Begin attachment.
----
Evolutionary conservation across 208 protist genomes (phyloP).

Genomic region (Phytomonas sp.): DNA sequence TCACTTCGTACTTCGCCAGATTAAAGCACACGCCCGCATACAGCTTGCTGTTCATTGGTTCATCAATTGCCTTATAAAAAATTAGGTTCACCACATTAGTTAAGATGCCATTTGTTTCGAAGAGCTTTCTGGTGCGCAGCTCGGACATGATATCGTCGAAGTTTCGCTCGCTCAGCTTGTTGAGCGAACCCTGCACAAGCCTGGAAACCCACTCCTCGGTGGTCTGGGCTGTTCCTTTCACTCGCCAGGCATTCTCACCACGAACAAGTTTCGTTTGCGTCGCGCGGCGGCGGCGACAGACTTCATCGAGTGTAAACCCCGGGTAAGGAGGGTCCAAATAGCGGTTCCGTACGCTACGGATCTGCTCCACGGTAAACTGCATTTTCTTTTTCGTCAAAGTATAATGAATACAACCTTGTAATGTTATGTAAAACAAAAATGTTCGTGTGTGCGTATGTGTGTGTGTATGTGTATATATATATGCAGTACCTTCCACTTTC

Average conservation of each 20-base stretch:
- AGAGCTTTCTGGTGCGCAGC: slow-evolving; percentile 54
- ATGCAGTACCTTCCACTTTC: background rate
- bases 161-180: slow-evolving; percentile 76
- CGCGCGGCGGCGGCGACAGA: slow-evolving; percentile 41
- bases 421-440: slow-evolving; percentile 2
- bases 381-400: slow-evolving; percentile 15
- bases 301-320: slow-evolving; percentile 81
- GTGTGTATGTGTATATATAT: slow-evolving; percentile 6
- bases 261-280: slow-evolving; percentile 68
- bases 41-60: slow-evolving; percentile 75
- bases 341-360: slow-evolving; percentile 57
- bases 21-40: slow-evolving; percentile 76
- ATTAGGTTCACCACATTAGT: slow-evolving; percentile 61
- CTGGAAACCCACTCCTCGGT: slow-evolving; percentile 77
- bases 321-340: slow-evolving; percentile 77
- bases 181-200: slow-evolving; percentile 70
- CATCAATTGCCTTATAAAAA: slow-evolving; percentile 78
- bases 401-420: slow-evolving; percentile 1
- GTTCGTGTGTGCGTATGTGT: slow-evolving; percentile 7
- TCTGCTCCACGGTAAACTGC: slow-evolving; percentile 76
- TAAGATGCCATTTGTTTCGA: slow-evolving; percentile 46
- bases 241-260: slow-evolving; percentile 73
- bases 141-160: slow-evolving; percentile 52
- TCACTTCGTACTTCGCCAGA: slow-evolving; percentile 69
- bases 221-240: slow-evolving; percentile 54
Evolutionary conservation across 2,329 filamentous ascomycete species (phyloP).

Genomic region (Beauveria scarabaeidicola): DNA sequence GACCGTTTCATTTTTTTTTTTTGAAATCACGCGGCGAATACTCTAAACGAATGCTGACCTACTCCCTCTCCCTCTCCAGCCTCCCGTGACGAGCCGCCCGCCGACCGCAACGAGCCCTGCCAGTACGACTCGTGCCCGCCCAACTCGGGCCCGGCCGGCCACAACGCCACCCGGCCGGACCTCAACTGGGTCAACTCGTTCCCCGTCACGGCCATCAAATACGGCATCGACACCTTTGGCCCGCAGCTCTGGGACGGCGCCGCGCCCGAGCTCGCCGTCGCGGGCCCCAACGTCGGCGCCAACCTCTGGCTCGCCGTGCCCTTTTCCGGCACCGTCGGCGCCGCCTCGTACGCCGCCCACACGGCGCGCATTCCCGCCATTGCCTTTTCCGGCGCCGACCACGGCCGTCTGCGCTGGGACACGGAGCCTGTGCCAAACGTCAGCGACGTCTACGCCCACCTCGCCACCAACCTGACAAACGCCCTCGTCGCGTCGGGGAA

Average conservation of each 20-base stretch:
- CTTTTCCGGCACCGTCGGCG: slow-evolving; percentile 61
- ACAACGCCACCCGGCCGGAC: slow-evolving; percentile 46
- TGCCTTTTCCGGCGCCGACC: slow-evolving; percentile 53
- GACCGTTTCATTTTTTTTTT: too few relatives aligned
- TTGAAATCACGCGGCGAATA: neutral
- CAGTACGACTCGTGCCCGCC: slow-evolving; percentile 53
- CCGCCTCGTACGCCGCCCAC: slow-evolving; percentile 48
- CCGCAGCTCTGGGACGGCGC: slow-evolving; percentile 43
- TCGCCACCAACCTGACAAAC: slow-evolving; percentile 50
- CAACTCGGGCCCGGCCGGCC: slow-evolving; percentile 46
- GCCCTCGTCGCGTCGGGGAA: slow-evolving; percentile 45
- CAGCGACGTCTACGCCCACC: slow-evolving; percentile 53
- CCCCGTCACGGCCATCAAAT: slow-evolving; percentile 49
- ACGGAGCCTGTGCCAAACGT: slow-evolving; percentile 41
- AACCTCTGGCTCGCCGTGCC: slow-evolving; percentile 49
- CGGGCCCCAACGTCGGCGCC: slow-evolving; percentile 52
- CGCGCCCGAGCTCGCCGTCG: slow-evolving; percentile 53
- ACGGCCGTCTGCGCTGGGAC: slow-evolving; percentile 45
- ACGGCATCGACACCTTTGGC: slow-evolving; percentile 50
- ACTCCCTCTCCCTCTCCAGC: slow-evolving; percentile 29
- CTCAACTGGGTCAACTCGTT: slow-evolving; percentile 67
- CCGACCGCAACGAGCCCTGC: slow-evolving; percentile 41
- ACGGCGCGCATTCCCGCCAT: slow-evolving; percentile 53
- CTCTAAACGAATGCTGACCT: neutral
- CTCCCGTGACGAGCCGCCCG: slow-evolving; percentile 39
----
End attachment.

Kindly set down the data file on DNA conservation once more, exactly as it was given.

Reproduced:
Evolutionary conservation across 208 protist genomes (phyloP).

Genomic region (Phytomonas sp.): DNA sequence TCACTTCGTACTTCGCCAGATTAAAGCACACGCCCGCATACAGCTTGCTGTTCATTGGTTCATCAATTGCCTTATAAAAAATTAGGTTCACCACATTAGTTAAGATGCCATTTGTTTCGAAGAGCTTTCTGGTGCGCAGCTCGGACATGATATCGTCGAAGTTTCGCTCGCTCAGCTTGTTGAGCGAACCCTGCACAAGCCTGGAAACCCACTCCTCGGTGGTCTGGGCTGTTCCTTTCACTCGCCAGGCATTCTCACCACGAACAAGTTTCGTTTGCGTCGCGCGGCGGCGGCGACAGACTTCATCGAGTGTAAACCCCGGGTAAGGAGGGTCCAAATAGCGGTTCCGTACGCTACGGATCTGCTCCACGGTAAACTGCATTTTCTTTTTCGTCAAAGTATAATGAATACAACCTTGTAATGTTATGTAAAACAAAAATGTTCGTGTGTGCGTATGTGTGTGTGTATGTGTATATATATATGCAGTACCTTCCACTTTC

Average conservation of each 20-base stretch:
- AGAGCTTTCTGGTGCGCAGC: slow-evolving; percentile 54
- ATGCAGTACCTTCCACTTTC: background rate
- bases 161-180: slow-evolving; percentile 76
- CGCGCGGCGGCGGCGACAGA: slow-evolving; percentile 41
- bases 421-440: slow-evolving; percentile 2
- bases 381-400: slow-evolving; percentile 15
- bases 301-320: slow-evolving; percentile 81
- GTGTGTATGTGTATATATAT: slow-evolving; percentile 6
- bases 261-280: slow-evolving; percentile 68
- bases 41-60: slow-evolving; percentile 75
- bases 341-360: slow-evolving; percentile 57
- bases 21-40: slow-evolving; percentile 76
- ATTAGGTTCACCACATTAGT: slow-evolving; percentile 61
- CTGGAAACCCACTCCTCGGT: slow-evolving; percentile 77
- bases 321-340: slow-evolving; percentile 77
- bases 181-200: slow-evolving; percentile 70
- CATCAATTGCCTTATAAAAA: slow-evolving; percentile 78
- bases 401-420: slow-evolving; percentile 1
- GTTCGTGTGTGCGTATGTGT: slow-evolving; percentile 7
- TCTGCTCCACGGTAAACTGC: slow-evolving; percentile 76
- TAAGATGCCATTTGTTTCGA: slow-evolving; percentile 46
- bases 241-260: slow-evolving; percentile 73
- bases 141-160: slow-evolving; percentile 52
- TCACTTCGTACTTCGCCAGA: slow-evolving; percentile 69
- bases 221-240: slow-evolving; percentile 54
Evolutionary conservation across 2,329 filamentous ascomycete species (phyloP).

Genomic region (Beauveria scarabaeidicola): DNA sequence GACCGTTTCATTTTTTTTTTTTGAAATCACGCGGCGAATACTCTAAACGAATGCTGACCTACTCCCTCTCCCTCTCCAGCCTCCCGTGACGAGCCGCCCGCCGACCGCAACGAGCCCTGCCAGTACGACTCGTGCCCGCCCAACTCGGGCCCGGCCGGCCACAACGCCACCCGGCCGGACCTCAACTGGGTCAACTCGTTCCCCGTCACGGCCATCAAATACGGCATCGACACCTTTGGCCCGCAGCTCTGGGACGGCGCCGCGCCCGAGCTCGCCGTCGCGGGCCCCAACGTCGGCGCCAACCTCTGGCTCGCCGTGCCCTTTTCCGGCACCGTCGGCGCCGCCTCGTACGCCGCCCACACGGCGCGCATTCCCGCCATTGCCTTTTCCGGCGCCGACCACGGCCGTCTGCGCTGGGACACGGAGCCTGTGCCAAACGTCAGCGACGTCTACGCCCACCTCGCCACCAACCTGACAAACGCCCTCGTCGCGTCGGGGAA

Average conservation of each 20-base stretch:
- CTTTTCCGGCACCGTCGGCG: slow-evolving; percentile 61
- ACAACGCCACCCGGCCGGAC: slow-evolving; percentile 46
- TGCCTTTTCCGGCGCCGACC: slow-evolving; percentile 53
- GACCGTTTCATTTTTTTTTT: too few relatives aligned
- TTGAAATCACGCGGCGAATA: neutral
- CAGTACGACTCGTGCCCGCC: slow-evolving; percentile 53
- CCGCCTCGTACGCCGCCCAC: slow-evolving; percentile 48
- CCGCAGCTCTGGGACGGCGC: slow-evolving; percentile 43
- TCGCCACCAACCTGACAAAC: slow-evolving; percentile 50
- CAACTCGGGCCCGGCCGGCC: slow-evolving; percentile 46
- GCCCTCGTCGCGTCGGGGAA: slow-evolving; percentile 45
- CAGCGACGTCTACGCCCACC: slow-evolving; percentile 53
- CCCCGTCACGGCCATCAAAT: slow-evolving; percentile 49
- ACGGAGCCTGTGCCAAACGT: slow-evolving; percentile 41
- AACCTCTGGCTCGCCGTGCC: slow-evolving; percentile 49
- CGGGCCCCAACGTCGGCGCC: slow-evolving; percentile 52
- CGCGCCCGAGCTCGCCGTCG: slow-evolving; percentile 53
- ACGGCCGTCTGCGCTGGGAC: slow-evolving; percentile 45
- ACGGCATCGACACCTTTGGC: slow-evolving; percentile 50
- ACTCCCTCTCCCTCTCCAGC: slow-evolving; percentile 29
- CTCAACTGGGTCAACTCGTT: slow-evolving; percentile 67
- CCGACCGCAACGAGCCCTGC: slow-evolving; percentile 41
- ACGGCGCGCATTCCCGCCAT: slow-evolving; percentile 53
- CTCTAAACGAATGCTGACCT: neutral
- CTCCCGTGACGAGCCGCCCG: slow-evolving; percentile 39